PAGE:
Format

Send to

Choose Destination
See comment in PubMed Commons below
Rev Esp Cardiol (Engl Ed). 2013 Jun;66(6):483-96. doi: 10.1016/j.rec.2012.12.009. Epub 2013 May 4.

Progress in treatment by percutaneous coronary intervention: the stent of the future.

Author information

1
Thoraxcenter, Erasmus Medical Center, Rotterdam, The Netherlands.
2
Department of Interventional Cardiology, Andreas Gruentzig Cardiovascular Center, Emory University School of Medicine, Atlanta, Georgia, United States.
3
Department of Cardiology, East Lancashire, NHS Trust, Lancashire, United Kingdom.
4
Department of Cardiology, Fujita Health University, Toyoake, Japan.
5
Thoraxcenter, Erasmus Medical Center, Rotterdam, The Netherlands. Electronic address: p.w.j.c.serruys@erasmusmc.nl.

Abstract

First generation drug-eluting stents have considerably reduced in-stent restenosis and broadened the applications of percutaneous coronary interventions for the treatment of coronary artery disease. The polymer is an integral part of drug-eluting stents in that, it controls the release of an antiproliferative drug. The main safety concern of first generation drug-eluting stents with permanent polymers--stent thrombosis--has been caused by local hypersensitivity, delayed vessel healing, and endothelial dysfunction. This has prompted the development of newer generation drug-eluting stents with biodegradable polymers or even polymer-free drug-eluting stents. Recent clinical trials have shown the safety and efficacy of drug-eluting stents with biodegradable polymer, with proven reductions in very late stent thrombosis as compared to first generation drug-eluting stents. However, the concept of using a permanent metallic prosthesis implies major drawbacks, such as the presence of a foreign material within the native coronary artery that causes vascular inflammation and neoatherosclerosis, and also impedes the restoration of the vasomotor function of the stented segment. Bioresorbable scaffolds have been introduced to overcome these limitations, since they provide temporary scaffolding and then disappear, liberating the treated vessel from its cage. This update article presents the current status of these new technologies and highlights their future perspectives in interventional cardiology.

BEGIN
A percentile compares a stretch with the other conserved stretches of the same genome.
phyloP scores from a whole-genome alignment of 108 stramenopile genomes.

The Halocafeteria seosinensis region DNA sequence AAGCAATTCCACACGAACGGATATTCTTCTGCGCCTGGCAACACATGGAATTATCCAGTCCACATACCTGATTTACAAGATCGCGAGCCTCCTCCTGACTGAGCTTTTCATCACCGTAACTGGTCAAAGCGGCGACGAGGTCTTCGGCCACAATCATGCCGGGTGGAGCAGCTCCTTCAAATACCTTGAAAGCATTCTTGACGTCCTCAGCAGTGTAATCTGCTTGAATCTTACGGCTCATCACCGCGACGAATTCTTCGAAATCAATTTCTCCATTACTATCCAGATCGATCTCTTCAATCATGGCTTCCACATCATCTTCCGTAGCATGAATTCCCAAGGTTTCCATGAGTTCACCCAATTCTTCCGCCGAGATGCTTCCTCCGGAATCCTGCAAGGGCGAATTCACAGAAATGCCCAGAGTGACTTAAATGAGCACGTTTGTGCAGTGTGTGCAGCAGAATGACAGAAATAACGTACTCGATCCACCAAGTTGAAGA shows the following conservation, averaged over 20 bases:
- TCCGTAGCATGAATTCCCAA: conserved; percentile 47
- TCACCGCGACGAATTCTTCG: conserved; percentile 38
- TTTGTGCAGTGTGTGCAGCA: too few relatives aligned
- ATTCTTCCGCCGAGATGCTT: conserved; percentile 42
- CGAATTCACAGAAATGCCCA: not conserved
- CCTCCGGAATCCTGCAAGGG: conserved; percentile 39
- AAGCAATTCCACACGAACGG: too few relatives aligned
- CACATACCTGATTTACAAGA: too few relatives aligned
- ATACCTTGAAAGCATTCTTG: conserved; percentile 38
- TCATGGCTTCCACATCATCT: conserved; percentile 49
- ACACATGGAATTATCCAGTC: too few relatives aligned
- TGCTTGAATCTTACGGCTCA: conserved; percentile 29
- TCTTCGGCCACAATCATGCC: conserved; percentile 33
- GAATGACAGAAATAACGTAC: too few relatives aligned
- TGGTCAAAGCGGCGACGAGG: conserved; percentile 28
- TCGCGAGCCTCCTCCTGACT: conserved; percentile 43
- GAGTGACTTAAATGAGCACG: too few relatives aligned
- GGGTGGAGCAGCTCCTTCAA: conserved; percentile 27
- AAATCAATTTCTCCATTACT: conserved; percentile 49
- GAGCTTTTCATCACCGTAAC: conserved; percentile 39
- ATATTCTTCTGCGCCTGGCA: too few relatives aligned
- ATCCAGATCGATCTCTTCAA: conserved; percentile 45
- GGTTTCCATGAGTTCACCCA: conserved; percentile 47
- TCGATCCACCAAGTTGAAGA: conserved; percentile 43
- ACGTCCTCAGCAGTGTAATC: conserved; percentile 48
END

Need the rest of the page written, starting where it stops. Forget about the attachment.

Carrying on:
PMID:
24776051
DOI:
10.1016/j.rec.2012.12.009
[Indexed for MEDLINE]
PubMed Commons home

PubMed Commons

0 comments
How to join PubMed Commons

    Supplemental Content

    Full text links

    Icon for Ediciones Doyma, S.L.
    Loading ...
    Support Center